For the past seven years, bioinformatics researcher Dmitry Korkin has started his bioinformatics class by assigning...Read Story
Translating Science into Art
In early 2020 the genome of the virus that causes COVID-19 was released to the world by scientists in China. For Dmitry Korkin, professor of computer science and director of the university’s Bioinformatics and Computational Biology Program, it was a moment for which he’d been preparing for several years. With expertise in using molecular modeling, structural bioinformatics, biological data mining, and machine learning to study the molecular mechanisms that underlie such infectious and genetic disorders as cancer, diabetes, autism, and pandemic flu, he had the knowledge and the digital tools to transform that raw data into something supremely useful.
Working with a team of graduate students, he used bioinformatics and molecular modeling to reconstruct the 3D structure of the virus’s major proteins and their interactions with human proteins—what he calls a structural 3D roadmap of the new coronavirus. He quickly shared his models with the world and published more details about their creation in the journal Viruses. The article has since been cited more than 150 times.
“We’re confident that our data and visual models could provide the guidance for experimental scientists worldwide who are working feverishly to address this pandemic,” Korkin said at the time, noting that they could “help experimental scientists in their deciphering of the molecular mechanisms implicated in infection by the new coronavirus as well as in vaccine development and antiviral drug discovery.”
The sculpture represents one of the deadliest enemies of humankind and makes us realize how vulnerable and fragile—as glass—we, as humans, still are.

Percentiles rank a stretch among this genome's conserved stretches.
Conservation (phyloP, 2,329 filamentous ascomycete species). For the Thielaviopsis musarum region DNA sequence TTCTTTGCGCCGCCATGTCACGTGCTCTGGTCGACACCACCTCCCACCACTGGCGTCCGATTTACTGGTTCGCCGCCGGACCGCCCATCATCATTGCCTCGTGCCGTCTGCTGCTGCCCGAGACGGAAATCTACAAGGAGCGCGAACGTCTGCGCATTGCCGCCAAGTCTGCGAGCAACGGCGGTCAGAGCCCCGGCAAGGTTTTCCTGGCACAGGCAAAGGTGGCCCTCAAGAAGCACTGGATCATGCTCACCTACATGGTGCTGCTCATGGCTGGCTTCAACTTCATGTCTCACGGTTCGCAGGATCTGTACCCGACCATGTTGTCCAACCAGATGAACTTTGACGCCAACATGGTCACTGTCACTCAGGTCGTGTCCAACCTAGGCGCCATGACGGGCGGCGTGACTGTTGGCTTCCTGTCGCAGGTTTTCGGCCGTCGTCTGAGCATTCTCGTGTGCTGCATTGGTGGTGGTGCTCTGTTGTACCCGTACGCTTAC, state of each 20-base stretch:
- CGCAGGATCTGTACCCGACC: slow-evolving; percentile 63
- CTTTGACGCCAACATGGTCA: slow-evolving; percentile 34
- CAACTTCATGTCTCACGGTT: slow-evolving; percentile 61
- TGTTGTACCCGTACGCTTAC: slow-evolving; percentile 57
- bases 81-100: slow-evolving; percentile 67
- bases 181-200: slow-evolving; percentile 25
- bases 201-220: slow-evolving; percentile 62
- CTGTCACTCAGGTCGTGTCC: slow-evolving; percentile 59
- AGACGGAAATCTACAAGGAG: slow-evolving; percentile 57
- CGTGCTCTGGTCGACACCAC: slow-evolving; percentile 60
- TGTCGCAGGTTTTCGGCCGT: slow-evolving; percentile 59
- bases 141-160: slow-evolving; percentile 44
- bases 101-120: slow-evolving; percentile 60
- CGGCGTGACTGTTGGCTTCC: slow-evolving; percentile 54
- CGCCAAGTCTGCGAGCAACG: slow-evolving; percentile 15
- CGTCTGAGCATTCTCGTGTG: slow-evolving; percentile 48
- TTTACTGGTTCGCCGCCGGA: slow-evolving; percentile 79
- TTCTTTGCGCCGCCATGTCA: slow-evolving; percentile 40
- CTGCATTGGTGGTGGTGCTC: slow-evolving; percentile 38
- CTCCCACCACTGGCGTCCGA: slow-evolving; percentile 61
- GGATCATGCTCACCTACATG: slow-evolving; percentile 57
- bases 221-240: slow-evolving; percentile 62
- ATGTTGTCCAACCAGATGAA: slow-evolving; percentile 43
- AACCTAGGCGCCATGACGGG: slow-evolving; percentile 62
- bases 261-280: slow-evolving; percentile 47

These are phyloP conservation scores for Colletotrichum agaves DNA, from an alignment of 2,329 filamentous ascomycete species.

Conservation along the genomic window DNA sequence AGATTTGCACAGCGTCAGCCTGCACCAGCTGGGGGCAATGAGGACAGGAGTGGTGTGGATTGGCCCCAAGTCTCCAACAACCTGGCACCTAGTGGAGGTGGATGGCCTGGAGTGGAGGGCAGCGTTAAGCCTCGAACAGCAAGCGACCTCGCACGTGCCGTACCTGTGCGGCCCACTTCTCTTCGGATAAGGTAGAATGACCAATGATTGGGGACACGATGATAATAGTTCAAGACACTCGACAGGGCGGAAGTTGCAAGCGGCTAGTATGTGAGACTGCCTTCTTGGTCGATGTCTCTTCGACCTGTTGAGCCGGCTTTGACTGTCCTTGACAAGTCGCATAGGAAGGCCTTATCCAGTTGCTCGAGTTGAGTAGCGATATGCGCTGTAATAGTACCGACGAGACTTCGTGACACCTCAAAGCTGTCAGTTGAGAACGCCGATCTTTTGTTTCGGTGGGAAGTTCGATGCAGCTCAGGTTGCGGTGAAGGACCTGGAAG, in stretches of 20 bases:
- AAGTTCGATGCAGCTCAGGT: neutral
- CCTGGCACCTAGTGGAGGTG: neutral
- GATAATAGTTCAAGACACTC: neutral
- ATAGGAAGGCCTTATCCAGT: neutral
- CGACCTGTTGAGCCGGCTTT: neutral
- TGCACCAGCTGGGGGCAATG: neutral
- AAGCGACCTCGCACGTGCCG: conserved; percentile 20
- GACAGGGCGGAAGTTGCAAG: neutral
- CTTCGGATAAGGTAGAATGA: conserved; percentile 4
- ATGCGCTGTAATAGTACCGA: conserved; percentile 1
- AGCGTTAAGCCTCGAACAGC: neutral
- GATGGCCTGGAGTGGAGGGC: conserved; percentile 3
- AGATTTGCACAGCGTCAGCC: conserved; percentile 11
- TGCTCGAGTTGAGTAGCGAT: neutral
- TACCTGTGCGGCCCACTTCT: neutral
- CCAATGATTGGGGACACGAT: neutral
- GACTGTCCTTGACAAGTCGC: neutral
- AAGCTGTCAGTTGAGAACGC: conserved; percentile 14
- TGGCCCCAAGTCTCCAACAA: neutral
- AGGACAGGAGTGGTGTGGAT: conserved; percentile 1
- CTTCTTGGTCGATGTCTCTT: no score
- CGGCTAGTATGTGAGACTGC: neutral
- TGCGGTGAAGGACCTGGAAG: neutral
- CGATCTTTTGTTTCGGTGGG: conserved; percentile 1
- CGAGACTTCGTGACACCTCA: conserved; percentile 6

— Dmitry Korkin
It turns out that scientists were not the only ones who found the models intriguing. Scottish artist Angela Palmer, whose sculptures can be found in the permanent collections of several major museums and institutions worldwide—including the Smithsonian and the Scottish National Gallery—decided to create a new work based on Korkin’s data, which plots the spatial relationships of 60 million atoms. Palmer translated this complex data set into 28 cross sections hand-engraved onto large sheets of glass. Stacked together vertically, they form a three-dimensional representation of SARS-CoV-2, the COVID-19 virus, that is eight million times the size of the actual virus.
The sculpture was on display during the spring and summer of 2021 at Oxford University Museum of Natural History in the UK in an exhibit titled 2020: The Sphere that Changed the World. Sarah Gilbert, lead developer of the Oxford-AstraZeneca vaccine, unveiled the work. The sculpture will find a permanent home at the Science Museum in London.
When I saw the virus in its entirety for the first time, suspended in its glass chamber, I was taken aback by its beauty.Angela Palmer
‘When I saw the virus in its entirety for the first time, suspended in its glass chamber, I was taken aback by its beauty,” Palmer says. “It was totally unexpected. It seemed in direct contradiction to the nature of this menace that has terrorized us all and continues to do so. It was hauntingly beautiful, paradoxically so. I found it strangely transfixing and mesmerizing: the invisible enemy, as we know it, was suddenly rendered tangible, trapped, while the whole of mankind is trapped by it.”
Says Korkin, “The sculpture represents one of the deadliest enemies of humankind and makes us realize how vulnerable and fragile—as glass—we, as humans, still are. But I think it carries another powerful message: that we can understand, fight, and eventually conquer such an enemy with science.”